PENTAGON OSCILLATING ELECTRIC FIELDS (FREE ENERGY FIELDS) can interact with membrane ATPases and in so doing induce enzyme conformational oscillations, thus allowing utilization of the binding energy of ligands for catalyzing endergonic reactions

PENTAGON OSCILLATING ELECTRIC FIELDS (FREE ENERGY FIELDS) can interact with membrane ATPases and in so doing induce enzyme conformational oscillations, thus allowing utilization of the binding energy of ligands for catalyzing endergonic reactions

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An enzyme catalytic process is a cyclic reaction because the enzyme is recycled at each turnover. A cyclic process will respond to a periodic driving force with which the enzyme can interact. As a result of this interaction, the enzyme will oscillate between its different conformational states. This phenomenon has been shown to have an implication in cellular membrane processes. To examine the cyclic behavior of an enzyme, we will consider the simple Michaelis-Menten mechanism (scheme 1 of Fig. 1). The enzyme bonds to the substrate to form an enzyme-substrate complex.

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{Fig. 1. Cyclic enzyme catalytic process. Many membrane processes mediated by receptors and enzymes exhibit kinetic characteristics similar to the {?-missing} of a Michaelis-Menten enzyme. Such an enzyme is susceptible to periodic perturbation. This paper considers how oscillating electric fields can interact with membrane ATPases and in so doing induce enzyme conformational oscillations, thus allowing utilization of the binding energy of ligands for catalyzing endergonic reactions. See text for details.} .

The product is then released and the initial enzyme state is regenerated when the complex dissociates. The driving force of this reaction is the negative free energy of the S to P conversion. In fact, with a non-reversible step at the product releasing step, the reaction is implied to proceed to the left even if the free energy has a positive sign. Enzyme recycling has a specific rate, given by the turnover rate of the Michaelis-Menten mechanism. Generally, most investigators agree that there is another state preceding the formation of the product, namely the enzyme-product complex, as shown in scheme 2. If the two reversible steps are much faster than the dissociation of the enzyme- product complex, the kinetics of scheme 2 will be indistinguishable from that of scheme 1, and scheme 2 is in essence a Michaelis-Menten mechanism. In the third scheme, we simply rewrite the second scheme in a more consistent manner. It becomes a cyclic mechanism. Again, the reaction is driven by the negative free energy of the S to P conversion, although the description of the process is inherently unidirectional since it is shown to proceed only in the clockwise direction. To be more precise, the enzyme state which favors the binding substrate must be different from the state which favors the binding of the product state. A distinction between E(1) and E(2) is necessary. The Michaelis-Menten mechanism of scheme 1 is now more generally written as scheme 4. However, scheme 4 has an inconsistency. We all accept that without an additional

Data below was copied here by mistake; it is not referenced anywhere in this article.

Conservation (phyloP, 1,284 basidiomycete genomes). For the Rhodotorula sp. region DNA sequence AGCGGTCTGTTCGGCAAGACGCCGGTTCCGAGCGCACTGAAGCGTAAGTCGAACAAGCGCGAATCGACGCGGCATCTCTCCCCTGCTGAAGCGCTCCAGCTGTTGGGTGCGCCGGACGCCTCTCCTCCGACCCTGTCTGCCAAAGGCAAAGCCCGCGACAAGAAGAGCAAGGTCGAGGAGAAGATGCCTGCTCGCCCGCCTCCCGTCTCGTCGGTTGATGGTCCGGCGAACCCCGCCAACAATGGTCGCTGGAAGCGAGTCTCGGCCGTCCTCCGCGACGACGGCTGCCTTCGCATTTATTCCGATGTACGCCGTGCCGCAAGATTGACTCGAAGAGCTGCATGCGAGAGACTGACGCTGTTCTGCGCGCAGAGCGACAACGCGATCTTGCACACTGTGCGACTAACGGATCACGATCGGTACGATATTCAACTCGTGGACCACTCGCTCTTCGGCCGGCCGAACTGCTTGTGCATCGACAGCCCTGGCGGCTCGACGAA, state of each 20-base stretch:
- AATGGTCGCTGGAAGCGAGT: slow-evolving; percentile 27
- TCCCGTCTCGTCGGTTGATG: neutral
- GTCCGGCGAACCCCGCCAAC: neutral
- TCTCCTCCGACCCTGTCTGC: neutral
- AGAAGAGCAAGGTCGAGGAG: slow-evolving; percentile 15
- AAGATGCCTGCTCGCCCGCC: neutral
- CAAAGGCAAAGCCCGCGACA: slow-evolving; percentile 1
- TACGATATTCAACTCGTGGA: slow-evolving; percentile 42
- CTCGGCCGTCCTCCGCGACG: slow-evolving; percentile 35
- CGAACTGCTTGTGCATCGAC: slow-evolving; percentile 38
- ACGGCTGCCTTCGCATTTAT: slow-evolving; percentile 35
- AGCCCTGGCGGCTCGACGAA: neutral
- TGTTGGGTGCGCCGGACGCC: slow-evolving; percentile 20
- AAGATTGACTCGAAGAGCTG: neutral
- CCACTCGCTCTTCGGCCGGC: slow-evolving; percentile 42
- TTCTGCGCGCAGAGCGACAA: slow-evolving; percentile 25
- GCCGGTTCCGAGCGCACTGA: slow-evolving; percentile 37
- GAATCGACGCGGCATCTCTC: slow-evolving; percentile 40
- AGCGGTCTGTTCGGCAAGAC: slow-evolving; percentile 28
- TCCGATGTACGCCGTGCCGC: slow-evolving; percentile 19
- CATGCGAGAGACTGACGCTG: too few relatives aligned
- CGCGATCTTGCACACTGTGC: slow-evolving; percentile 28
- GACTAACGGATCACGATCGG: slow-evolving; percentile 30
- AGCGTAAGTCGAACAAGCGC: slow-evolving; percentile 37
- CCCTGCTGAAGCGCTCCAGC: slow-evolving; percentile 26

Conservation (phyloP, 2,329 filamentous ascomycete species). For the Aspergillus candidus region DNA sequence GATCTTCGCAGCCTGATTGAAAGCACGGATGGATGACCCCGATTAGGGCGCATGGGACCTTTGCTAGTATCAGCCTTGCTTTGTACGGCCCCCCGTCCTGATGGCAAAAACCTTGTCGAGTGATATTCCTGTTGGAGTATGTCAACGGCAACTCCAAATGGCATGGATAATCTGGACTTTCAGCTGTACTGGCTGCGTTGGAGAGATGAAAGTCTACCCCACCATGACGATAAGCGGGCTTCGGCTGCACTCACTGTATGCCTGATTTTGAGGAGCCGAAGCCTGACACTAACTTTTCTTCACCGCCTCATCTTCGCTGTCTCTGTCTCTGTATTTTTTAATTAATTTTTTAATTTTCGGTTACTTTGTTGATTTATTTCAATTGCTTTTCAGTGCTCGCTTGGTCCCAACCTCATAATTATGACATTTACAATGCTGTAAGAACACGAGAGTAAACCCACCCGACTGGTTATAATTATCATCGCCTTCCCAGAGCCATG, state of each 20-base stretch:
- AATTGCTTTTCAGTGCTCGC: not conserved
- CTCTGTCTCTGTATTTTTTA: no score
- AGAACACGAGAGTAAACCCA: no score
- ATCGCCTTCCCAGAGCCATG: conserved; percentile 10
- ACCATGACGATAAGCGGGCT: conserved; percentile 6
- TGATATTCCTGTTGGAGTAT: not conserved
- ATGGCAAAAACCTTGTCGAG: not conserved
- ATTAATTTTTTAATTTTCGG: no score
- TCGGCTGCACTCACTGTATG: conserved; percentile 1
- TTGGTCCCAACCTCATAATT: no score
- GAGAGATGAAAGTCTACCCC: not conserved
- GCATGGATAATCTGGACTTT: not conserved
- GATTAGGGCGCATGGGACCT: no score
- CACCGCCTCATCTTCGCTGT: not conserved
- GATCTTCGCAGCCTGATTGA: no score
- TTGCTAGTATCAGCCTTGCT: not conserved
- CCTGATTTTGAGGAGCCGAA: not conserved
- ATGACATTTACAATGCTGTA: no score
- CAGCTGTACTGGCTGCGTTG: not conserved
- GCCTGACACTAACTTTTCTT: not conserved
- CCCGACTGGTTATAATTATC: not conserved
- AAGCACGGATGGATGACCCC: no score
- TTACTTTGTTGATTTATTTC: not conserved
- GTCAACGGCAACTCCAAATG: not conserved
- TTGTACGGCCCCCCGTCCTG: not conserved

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free energy source an enzyme can only catalyze a reaction towards but not against the equilibrium. If the product dissociation step is thought irreversible, then whether the S to P conversion is energetically favorable or not, the reaction will proceed clockwise anyway. We know from our experience with hundreds of enzymes that this is not the case. The inconsistency can easily be be removed by writing a reversible product dissociation step. Now the reaction becomes scheme 5. Scheme 5 has been used to describe many membrane transport and energy transducing processes. The reaction of scheme 5 can proceed clockwise or counter-clockwise depending on the sign of the free energy of the S to P conversion, clockwise if (delta)G is negative and counter-clockwise if it is positive. More importantly, when a cell membrane is involved this scheme represents an efficient mechanism for energy and signal transductions as we shall see later; yet, the enzyme E is basically a Michaelis-Menten enzyme. An external energy source can be coupled to this scheme so that enzyme can catalyze a reaction against its chemical potential gradient. Scheme 5 has a characteristic frequency. Only an oscillating driving force the frequency of which matches this charateristic frequency will be effective in propelling the “catalytic wheel” of scheme 5, as will be discussed more explicitly in the following sections

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